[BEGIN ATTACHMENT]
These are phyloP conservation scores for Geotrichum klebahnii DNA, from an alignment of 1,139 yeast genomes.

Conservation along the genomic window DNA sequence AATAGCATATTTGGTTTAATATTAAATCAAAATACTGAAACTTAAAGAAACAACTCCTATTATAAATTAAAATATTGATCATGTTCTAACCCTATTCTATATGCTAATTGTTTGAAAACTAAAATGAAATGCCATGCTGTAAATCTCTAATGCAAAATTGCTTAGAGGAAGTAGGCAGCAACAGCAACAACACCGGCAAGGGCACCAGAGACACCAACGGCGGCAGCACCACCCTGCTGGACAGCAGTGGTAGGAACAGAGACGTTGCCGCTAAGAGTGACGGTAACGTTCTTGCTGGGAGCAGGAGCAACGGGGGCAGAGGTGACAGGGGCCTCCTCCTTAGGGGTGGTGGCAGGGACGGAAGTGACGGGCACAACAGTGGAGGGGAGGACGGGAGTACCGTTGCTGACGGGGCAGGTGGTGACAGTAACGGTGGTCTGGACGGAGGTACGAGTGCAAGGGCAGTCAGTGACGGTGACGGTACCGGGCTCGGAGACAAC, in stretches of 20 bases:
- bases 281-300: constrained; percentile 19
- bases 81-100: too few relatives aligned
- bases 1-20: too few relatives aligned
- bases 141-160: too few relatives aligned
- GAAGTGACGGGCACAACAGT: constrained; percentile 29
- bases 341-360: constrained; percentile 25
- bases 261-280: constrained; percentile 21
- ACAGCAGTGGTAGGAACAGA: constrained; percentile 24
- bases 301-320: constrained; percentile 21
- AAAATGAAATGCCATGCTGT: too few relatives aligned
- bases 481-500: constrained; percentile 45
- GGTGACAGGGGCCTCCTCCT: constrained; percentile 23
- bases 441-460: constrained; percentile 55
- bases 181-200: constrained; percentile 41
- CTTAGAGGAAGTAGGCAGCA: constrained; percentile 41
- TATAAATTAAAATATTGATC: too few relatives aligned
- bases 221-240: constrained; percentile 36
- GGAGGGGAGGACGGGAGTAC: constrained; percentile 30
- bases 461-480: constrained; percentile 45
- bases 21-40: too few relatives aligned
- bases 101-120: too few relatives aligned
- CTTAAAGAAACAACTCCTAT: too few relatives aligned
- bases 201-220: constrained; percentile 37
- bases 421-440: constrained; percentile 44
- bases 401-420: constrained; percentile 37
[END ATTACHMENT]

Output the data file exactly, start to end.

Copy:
These are phyloP conservation scores for Geotrichum klebahnii DNA, from an alignment of 1,139 yeast genomes.

Conservation along the genomic window DNA sequence AATAGCATATTTGGTTTAATATTAAATCAAAATACTGAAACTTAAAGAAACAACTCCTATTATAAATTAAAATATTGATCATGTTCTAACCCTATTCTATATGCTAATTGTTTGAAAACTAAAATGAAATGCCATGCTGTAAATCTCTAATGCAAAATTGCTTAGAGGAAGTAGGCAGCAACAGCAACAACACCGGCAAGGGCACCAGAGACACCAACGGCGGCAGCACCACCCTGCTGGACAGCAGTGGTAGGAACAGAGACGTTGCCGCTAAGAGTGACGGTAACGTTCTTGCTGGGAGCAGGAGCAACGGGGGCAGAGGTGACAGGGGCCTCCTCCTTAGGGGTGGTGGCAGGGACGGAAGTGACGGGCACAACAGTGGAGGGGAGGACGGGAGTACCGTTGCTGACGGGGCAGGTGGTGACAGTAACGGTGGTCTGGACGGAGGTACGAGTGCAAGGGCAGTCAGTGACGGTGACGGTACCGGGCTCGGAGACAAC, in stretches of 20 bases:
- bases 281-300: constrained; percentile 19
- bases 81-100: too few relatives aligned
- bases 1-20: too few relatives aligned
- bases 141-160: too few relatives aligned
- GAAGTGACGGGCACAACAGT: constrained; percentile 29
- bases 341-360: constrained; percentile 25
- bases 261-280: constrained; percentile 21
- ACAGCAGTGGTAGGAACAGA: constrained; percentile 24
- bases 301-320: constrained; percentile 21
- AAAATGAAATGCCATGCTGT: too few relatives aligned
- bases 481-500: constrained; percentile 45
- GGTGACAGGGGCCTCCTCCT: constrained; percentile 23
- bases 441-460: constrained; percentile 55
- bases 181-200: constrained; percentile 41
- CTTAGAGGAAGTAGGCAGCA: constrained; percentile 41
- TATAAATTAAAATATTGATC: too few relatives aligned
- bases 221-240: constrained; percentile 36
- GGAGGGGAGGACGGGAGTAC: constrained; percentile 30
- bases 461-480: constrained; percentile 45
- bases 21-40: too few relatives aligned
- bases 101-120: too few relatives aligned
- CTTAAAGAAACAACTCCTAT: too few relatives aligned
- bases 201-220: constrained; percentile 37
- bases 421-440: constrained; percentile 44
- bases 401-420: constrained; percentile 37